Is the Kansas City region losing its competitive edge in housing affordability?

Oct 04, 2023
| Posted in

The Kansas City region has long touted affordability as a major draw to businesses and people looking for a place to establish themselves, relative to peer metro regions. Rents across the U.S. and the region climbed at unprecedented rates between 2021 and 2022. But as that growth cooled among peer metros, Kansas City’s rates continued to climb through the first half of 2023. It is a concerning trend for renters1 and for the region’s broader economic competitiveness.

All ten benchmark metros experienced accelerated rent growth compared to the norms of the pre-pandemic period. Between the last quarter of 2017 and last quarter of 2020, average annual rent growth was 2.7% across peer metros. From the end of 2020 to the second quarter of 2022, annual rent increases were 4.75 times that amount at 12.6%. Kansas City’s average annual increase was below average but still at a historically unprecedented level of 9.6%, or four times a pre-pandemic rate of 2.4%.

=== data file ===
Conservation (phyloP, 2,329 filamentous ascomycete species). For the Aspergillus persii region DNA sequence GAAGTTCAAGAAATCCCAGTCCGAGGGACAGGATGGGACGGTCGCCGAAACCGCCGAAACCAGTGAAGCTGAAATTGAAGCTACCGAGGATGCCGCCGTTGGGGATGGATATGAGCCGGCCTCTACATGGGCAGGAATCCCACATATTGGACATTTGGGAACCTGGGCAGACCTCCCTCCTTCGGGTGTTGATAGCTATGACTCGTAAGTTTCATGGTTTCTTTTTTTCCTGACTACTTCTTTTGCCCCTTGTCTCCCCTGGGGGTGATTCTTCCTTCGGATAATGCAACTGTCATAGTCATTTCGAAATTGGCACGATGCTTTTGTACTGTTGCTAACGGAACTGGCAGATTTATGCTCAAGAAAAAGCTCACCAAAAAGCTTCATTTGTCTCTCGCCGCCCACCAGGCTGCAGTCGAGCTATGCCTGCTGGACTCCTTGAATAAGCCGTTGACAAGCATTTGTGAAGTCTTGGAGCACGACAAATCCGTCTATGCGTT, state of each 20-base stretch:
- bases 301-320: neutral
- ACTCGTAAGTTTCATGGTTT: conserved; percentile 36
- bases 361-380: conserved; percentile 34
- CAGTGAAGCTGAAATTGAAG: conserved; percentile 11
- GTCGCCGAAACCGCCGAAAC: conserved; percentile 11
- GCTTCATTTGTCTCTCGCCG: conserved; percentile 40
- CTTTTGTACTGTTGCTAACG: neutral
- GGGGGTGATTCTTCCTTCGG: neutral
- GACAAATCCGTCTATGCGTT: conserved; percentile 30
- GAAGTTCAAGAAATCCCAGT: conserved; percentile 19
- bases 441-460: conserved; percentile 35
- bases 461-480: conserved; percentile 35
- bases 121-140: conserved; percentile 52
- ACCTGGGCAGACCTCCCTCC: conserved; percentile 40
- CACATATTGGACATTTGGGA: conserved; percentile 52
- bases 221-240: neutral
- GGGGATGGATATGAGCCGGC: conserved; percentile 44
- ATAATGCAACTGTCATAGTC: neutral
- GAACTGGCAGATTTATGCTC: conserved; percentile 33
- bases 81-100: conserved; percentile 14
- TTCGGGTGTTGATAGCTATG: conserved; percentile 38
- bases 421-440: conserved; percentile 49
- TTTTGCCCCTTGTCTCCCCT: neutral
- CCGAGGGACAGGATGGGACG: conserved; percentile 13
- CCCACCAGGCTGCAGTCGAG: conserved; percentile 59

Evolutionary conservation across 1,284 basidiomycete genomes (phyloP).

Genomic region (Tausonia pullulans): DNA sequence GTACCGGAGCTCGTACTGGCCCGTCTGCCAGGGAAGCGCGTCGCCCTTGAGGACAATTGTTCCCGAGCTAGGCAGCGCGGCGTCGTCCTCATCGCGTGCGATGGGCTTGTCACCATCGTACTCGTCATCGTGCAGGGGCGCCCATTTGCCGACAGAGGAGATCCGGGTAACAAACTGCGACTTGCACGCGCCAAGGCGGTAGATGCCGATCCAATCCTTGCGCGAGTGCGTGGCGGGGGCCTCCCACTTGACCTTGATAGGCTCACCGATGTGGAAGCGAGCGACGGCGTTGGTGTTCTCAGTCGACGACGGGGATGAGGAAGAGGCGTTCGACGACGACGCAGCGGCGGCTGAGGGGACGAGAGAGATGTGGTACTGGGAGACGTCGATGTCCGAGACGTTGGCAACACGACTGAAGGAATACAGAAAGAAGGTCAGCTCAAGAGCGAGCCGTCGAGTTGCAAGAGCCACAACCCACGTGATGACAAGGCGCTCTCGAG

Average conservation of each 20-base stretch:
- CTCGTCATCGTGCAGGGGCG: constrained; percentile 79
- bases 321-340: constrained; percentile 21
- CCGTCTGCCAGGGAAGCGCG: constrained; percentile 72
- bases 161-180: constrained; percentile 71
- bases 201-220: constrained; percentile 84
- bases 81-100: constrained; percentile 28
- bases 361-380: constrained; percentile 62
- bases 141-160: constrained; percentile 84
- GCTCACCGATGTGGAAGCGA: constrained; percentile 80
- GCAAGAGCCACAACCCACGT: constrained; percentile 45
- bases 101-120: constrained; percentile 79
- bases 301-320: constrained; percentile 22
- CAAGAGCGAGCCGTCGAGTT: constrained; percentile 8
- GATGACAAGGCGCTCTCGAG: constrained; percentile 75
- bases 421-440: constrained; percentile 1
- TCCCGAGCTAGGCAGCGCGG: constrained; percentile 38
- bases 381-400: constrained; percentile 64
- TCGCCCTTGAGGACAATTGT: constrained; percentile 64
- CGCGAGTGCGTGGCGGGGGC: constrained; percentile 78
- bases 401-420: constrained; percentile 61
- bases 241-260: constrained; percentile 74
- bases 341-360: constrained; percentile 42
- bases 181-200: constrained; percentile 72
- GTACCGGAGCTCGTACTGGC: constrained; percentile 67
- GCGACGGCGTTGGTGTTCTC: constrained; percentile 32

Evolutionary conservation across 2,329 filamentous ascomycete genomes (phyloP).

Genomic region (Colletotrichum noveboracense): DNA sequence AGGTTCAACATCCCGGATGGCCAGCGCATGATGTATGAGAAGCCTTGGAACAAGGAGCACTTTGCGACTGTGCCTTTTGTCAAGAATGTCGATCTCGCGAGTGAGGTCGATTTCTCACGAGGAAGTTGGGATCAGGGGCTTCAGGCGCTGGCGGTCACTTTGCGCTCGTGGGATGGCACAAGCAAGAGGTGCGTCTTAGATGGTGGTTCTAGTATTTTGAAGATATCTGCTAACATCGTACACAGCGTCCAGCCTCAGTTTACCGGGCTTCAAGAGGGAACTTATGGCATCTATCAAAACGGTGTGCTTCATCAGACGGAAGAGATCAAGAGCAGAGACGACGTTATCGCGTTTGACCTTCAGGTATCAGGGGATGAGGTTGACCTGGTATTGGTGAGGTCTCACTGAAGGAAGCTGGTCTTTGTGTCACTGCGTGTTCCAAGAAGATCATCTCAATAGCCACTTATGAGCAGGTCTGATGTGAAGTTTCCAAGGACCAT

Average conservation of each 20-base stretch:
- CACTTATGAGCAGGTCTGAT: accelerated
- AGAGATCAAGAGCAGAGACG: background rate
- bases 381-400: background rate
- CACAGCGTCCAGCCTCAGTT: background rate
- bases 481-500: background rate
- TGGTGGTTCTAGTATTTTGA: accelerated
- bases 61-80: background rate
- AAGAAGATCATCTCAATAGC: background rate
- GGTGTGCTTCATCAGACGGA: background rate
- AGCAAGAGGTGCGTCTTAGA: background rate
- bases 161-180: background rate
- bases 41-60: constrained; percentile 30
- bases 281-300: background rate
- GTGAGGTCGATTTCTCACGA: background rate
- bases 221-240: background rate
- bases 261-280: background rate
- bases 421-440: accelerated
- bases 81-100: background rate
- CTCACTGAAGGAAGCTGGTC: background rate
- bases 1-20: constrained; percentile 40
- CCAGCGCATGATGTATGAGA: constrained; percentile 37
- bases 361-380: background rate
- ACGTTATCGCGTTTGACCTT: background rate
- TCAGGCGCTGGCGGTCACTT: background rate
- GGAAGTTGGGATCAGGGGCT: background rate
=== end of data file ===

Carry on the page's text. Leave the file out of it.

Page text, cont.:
In the past year, Kansas City’s rents continued to increase while those in most peer metros fell. As a result, Kansas City’s rent increases were the third highest among the benchmark metros in the last year.

The net result over the entire post-pandemic period (Q4 2020 to Q2 2023) is that Kansas City’s cost advantage is shrinking. Post-pandemic annual rent increases for the region are very close to the average for benchmark metros. If the recent trends continue, it will put the Kansas City region at risk of losing its competitive edge in housing affordability.


Low-income renters, who were already experiencing a shortage of affordable housing in the region, are especially impacted by increasing rents across the region.